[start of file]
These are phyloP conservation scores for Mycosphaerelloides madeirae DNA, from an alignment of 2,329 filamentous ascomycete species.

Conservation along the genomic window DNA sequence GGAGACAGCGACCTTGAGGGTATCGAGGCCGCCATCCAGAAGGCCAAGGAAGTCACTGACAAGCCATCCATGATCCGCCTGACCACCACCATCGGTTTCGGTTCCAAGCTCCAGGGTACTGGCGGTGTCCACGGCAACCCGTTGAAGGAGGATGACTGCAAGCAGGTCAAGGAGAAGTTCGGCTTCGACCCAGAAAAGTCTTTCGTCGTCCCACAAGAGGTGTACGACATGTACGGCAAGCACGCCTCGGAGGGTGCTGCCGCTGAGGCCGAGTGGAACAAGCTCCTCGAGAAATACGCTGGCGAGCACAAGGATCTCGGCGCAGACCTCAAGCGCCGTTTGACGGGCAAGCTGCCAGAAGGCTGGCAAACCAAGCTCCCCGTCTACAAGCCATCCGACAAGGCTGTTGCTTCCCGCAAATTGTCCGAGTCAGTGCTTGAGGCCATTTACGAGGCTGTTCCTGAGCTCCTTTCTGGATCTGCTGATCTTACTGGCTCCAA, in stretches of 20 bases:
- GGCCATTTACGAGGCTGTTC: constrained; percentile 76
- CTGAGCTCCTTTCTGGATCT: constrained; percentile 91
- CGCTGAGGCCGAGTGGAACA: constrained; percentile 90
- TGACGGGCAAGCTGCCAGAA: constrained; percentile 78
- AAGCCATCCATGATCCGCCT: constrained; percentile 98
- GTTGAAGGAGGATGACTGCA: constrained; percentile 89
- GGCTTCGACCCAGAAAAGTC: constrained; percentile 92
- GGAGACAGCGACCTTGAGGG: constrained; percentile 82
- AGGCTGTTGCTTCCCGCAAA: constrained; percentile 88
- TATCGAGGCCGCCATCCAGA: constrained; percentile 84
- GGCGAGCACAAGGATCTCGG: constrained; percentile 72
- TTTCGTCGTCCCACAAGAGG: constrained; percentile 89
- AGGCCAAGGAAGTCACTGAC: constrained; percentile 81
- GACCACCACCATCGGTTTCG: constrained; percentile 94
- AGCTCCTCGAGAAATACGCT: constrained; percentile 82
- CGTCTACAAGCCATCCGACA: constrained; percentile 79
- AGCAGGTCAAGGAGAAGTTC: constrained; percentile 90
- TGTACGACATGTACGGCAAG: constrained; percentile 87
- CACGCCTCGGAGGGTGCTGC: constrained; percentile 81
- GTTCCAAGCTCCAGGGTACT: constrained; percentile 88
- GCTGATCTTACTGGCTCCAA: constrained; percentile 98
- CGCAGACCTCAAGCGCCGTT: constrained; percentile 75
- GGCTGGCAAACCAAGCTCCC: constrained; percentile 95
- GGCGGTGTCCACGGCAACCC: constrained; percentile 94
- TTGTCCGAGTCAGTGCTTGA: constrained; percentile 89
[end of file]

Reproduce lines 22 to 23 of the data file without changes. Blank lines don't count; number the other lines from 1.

- GTTCCAAGCTCCAGGGTACT: constrained; percentile 88
- GCTGATCTTACTGGCTCCAA: constrained; percentile 98